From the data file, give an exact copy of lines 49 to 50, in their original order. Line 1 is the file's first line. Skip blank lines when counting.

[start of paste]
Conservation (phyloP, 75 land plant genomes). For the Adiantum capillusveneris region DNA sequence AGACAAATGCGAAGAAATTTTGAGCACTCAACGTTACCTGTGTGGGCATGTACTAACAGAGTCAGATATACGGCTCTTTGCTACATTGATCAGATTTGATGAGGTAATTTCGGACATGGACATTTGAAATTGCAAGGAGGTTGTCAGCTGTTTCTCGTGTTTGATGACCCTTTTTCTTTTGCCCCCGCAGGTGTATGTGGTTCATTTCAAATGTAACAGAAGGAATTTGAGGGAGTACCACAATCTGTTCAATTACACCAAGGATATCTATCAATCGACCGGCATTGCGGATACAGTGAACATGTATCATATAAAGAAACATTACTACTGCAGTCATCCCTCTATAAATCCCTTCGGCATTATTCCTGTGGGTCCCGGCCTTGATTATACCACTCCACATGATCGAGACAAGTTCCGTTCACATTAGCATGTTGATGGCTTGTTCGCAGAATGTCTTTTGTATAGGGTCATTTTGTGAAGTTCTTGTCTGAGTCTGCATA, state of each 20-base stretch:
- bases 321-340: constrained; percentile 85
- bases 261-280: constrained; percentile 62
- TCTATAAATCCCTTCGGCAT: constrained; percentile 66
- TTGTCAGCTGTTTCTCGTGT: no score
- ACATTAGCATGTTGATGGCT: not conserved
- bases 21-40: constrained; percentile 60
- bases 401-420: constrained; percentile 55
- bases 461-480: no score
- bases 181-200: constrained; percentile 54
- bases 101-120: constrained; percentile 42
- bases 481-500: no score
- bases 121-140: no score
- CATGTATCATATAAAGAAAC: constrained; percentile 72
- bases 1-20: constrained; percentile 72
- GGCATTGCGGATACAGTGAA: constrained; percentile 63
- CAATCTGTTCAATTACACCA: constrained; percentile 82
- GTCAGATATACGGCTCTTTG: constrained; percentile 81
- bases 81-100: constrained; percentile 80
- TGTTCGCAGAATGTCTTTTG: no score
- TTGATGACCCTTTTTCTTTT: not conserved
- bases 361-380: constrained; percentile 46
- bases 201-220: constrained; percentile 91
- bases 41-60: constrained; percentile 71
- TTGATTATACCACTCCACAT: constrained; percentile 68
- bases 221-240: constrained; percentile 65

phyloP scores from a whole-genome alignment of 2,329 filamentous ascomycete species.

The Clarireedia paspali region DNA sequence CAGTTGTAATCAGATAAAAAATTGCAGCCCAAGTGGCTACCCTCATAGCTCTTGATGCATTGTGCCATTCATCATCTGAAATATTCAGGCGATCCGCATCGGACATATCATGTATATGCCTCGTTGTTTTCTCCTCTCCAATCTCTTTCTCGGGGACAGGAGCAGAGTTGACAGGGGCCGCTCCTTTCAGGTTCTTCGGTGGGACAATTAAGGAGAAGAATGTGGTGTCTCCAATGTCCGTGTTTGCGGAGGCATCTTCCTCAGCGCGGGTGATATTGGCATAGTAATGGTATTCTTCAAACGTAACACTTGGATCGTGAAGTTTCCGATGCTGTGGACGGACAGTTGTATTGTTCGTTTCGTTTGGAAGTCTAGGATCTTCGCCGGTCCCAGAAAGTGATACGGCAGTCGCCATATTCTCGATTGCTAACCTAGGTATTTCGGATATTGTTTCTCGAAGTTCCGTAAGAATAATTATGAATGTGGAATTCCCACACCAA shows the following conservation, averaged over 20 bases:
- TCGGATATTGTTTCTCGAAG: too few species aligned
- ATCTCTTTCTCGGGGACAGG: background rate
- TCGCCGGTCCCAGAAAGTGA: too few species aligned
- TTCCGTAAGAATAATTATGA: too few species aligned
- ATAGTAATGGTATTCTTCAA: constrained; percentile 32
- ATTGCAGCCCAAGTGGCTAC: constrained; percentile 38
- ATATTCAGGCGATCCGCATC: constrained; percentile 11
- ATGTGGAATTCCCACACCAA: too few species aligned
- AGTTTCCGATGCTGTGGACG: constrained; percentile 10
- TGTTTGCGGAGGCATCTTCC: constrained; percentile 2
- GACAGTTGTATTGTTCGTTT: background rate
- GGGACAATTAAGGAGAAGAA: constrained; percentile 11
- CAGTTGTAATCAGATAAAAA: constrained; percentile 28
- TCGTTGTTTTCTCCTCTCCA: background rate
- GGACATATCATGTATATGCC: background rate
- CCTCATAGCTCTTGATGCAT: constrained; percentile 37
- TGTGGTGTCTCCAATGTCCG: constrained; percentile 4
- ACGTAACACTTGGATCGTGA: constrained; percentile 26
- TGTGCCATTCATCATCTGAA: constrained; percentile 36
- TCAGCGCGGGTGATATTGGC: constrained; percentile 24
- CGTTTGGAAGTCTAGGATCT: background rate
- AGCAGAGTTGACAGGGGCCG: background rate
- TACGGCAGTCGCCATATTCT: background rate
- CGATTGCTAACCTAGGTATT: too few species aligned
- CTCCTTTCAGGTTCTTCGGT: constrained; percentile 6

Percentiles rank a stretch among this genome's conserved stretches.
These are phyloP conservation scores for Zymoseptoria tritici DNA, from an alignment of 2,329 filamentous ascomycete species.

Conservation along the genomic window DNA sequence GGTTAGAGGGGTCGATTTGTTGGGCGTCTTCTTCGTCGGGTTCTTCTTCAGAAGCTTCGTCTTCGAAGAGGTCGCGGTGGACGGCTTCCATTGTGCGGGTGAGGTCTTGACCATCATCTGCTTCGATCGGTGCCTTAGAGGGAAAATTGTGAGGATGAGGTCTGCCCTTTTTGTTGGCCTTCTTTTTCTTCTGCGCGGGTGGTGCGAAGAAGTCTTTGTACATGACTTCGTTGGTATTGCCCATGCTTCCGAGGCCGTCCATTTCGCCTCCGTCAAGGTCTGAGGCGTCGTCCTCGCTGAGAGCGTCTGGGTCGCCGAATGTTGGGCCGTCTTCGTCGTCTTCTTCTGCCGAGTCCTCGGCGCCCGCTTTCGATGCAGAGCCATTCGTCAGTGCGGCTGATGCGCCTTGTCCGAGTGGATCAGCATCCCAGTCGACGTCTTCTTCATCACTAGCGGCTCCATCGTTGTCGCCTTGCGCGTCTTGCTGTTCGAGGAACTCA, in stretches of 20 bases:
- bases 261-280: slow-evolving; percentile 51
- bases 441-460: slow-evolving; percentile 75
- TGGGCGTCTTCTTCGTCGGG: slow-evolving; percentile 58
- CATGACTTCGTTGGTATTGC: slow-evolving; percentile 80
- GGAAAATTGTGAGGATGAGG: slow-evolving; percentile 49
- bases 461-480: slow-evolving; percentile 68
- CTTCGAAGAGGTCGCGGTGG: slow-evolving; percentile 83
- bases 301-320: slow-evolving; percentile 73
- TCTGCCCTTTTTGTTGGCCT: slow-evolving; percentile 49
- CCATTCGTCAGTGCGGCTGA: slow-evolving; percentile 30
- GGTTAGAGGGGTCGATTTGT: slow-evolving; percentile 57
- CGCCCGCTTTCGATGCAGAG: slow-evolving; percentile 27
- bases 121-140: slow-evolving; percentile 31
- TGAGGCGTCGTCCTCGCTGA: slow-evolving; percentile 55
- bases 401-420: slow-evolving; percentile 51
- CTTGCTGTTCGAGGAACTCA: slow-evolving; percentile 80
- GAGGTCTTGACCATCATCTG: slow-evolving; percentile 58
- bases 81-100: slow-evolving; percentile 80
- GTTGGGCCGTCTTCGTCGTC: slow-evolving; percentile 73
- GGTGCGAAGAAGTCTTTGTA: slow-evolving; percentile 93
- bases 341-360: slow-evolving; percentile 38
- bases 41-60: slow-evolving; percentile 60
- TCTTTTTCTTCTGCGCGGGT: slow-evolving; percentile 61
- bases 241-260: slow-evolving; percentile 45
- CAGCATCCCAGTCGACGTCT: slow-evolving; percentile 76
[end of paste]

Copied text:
- CGTTTGGAAGTCTAGGATCT: background rate
- AGCAGAGTTGACAGGGGCCG: background rate